WITNESSING to the faith experienced at World Youth Day last year, 150 young people enjoyed Brisbane archdiocese’s i-Witness social justice festival last Sunday.
Held at the newly blessed MacKillop Place, Rosalie, in Brisbane’s central deanery, the afternoon and evening event included “hope-filled” messages in response to the Australian Catholic bishops’ 2009 Social Justice Statement “And You Will Be My Witnesses: Young people and justice”.
Three keynote speakers addressed social justice themes early in the afternoon.
First speaker Anthony Ryan, a leader in outreach to the homeless and under-privileged, spoke on various levels from “orphaned children in Uganda to befriending a homeless, outcast man”.
Two young people also shared of their social justice endeavours.
Former Young Christian Students national chairperson and current senior student at St James’ College, Brisbane, Morgan O’Brien, spoke about his outreach experiences and assisting a national campaign about bullying.
Graduate of Mt Carmel College, Coorparoo, Bianca Hines, spoke about time spent volunteering in Africa and as part of Caritas Australia’s “Be More” social justice campaign.
Youth ministry co-ordinator within Brisbane archdiocese’s Youth and Children’s Ministry Team Michael Hart said workshops during the afternoon “catered for many interests”.
“Budding musicians could choose to attend the songwriting for justice workshop and technology-savvy youths had the opportunity to join the multimedia workshop that discussed the influence of the Internet as a message medium in their lives,” Mr Hart said.
Agencies such as Caritas Australia, Catholic Mission, Young Christian Students (YCS) and the St Vincent de Paul Society were involved in festival workshops.
Others with displays included BoysTown, the Canossian Sisters, the Marist Asia-Pacific Solidarity and Edmund Rice Camps.
Brisbane archdiocese’s Catholic Mission director David McGovern said the “natural energy and enthusiasm of (the) young people (at i-Witness) was … inspiring and humbling”.
“The two workshops Catholic Mission conducted attracted fifteen and (then) twenty-one participants respectively and there was certainly an openness to our focal issue of street children,” Mr McGovern said.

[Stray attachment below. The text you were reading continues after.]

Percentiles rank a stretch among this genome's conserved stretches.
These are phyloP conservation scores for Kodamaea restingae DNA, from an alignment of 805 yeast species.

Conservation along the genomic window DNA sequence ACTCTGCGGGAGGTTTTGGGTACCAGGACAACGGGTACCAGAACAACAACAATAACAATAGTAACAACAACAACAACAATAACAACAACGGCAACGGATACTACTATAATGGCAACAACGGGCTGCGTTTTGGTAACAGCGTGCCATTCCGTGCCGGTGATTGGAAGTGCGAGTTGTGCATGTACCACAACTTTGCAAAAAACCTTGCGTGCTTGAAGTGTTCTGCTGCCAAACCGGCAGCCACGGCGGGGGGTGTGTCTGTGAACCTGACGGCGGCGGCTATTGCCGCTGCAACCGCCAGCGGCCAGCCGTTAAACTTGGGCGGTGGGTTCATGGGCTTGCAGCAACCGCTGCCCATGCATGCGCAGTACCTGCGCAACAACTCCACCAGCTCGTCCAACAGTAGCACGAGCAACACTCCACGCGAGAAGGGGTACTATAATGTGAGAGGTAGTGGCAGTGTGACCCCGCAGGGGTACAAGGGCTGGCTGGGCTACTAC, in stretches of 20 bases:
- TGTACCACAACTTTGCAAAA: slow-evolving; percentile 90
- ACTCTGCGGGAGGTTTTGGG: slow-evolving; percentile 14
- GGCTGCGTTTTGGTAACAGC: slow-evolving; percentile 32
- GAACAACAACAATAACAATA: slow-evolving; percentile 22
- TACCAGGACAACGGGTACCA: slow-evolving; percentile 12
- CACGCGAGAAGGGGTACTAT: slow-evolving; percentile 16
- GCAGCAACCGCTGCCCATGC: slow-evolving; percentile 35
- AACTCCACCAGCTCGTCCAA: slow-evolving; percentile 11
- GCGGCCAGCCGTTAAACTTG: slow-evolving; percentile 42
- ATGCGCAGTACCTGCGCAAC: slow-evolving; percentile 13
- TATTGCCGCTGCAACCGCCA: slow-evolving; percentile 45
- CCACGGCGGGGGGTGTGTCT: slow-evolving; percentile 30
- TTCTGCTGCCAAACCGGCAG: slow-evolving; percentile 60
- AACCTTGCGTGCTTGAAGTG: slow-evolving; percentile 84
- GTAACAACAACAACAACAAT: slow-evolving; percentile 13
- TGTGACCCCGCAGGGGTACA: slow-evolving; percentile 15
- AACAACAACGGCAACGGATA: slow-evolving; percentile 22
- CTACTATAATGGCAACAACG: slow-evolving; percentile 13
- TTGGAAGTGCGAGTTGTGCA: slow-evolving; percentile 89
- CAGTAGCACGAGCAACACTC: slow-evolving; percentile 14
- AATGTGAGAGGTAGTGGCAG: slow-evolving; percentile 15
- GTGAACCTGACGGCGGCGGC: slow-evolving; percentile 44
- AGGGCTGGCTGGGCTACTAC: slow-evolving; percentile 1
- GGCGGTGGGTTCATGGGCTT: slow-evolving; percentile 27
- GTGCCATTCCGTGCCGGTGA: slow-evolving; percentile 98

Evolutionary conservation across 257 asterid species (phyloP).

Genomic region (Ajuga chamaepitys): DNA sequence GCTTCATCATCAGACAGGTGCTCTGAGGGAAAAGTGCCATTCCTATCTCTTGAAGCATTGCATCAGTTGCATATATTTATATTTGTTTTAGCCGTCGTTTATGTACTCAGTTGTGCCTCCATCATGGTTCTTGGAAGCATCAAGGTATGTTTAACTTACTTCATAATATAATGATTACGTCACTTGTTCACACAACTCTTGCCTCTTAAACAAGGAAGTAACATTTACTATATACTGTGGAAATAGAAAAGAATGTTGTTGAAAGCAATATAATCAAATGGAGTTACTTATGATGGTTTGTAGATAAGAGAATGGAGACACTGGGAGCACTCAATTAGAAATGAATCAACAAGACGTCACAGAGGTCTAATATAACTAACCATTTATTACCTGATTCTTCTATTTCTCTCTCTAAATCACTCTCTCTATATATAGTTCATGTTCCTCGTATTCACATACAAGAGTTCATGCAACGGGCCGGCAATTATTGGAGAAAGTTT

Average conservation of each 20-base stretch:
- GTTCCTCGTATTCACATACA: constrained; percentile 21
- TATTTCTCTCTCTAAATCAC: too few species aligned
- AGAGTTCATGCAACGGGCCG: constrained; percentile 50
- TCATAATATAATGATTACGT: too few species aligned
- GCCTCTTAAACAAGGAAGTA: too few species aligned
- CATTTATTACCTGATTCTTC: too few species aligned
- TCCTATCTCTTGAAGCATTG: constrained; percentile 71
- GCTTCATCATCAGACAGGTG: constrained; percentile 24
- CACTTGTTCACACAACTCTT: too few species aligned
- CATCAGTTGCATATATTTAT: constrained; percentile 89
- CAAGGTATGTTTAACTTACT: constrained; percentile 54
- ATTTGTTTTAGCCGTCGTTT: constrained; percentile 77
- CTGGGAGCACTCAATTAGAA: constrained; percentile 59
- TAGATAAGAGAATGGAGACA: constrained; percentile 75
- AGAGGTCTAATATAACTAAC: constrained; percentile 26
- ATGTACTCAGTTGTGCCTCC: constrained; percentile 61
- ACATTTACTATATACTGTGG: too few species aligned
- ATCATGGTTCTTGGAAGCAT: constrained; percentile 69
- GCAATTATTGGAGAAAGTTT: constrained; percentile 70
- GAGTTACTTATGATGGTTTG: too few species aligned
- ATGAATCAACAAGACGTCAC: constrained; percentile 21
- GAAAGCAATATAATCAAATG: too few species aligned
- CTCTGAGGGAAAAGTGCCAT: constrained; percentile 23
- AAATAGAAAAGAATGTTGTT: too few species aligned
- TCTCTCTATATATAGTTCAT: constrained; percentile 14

“The key messages we reflected on were the need to recognise the God-given dignity inherent in all human beings, including street kids, and the need for each of us to be sources of hope when it comes to responding to issues of social injustice.”
Archbishop John Bathersby of Brisbane celebrated the early-evening Mass and called on young people to “remember what a tremendous gift God has given us with life”.
“We exist because God loves us,” Archbishop Bathersby said.
“Just remember how quickly your lives pass (and) … together with others we need to make a difference in the world, otherwise we will be the most miserable of people.
“We don’t have to do world-shaking works in order to change the world but like (St) Therese and (St) Francis we can change the world through simple acts of love.”
Youth and Children’s Ministry Team member Christine Anderson described the worship during the Mass led by youth from the North East Deanery as “particularly uplifting”.
“One particularly moving section was the hymn sung after Communion with the hand-signing of the words,” she said.
Mass was followed by a barbecue dinner and concert highlighting the faith and talents of Roby Curtis, Abraham Bol and “Project Hatch”.
Mr Hart said: “They delivered a repertoire of songs to an enthusiastic crowd, closing the night with a renewed vigour to strive for social justice.”
The festival was a joint project of Brisbane archdiocese’s Catholic Justice and Peace Commission and the Archdiocesan Commission for Ministry with Young People.
The Catholic Leader is an Australian award-winning Catholic newspaper that has been published by the Archdiocese of Brisbane since 1929. Our journalism seeks to provide a full, accurate and balanced Catholic perspective of local, national and international news while upholding the dignity of the human person.
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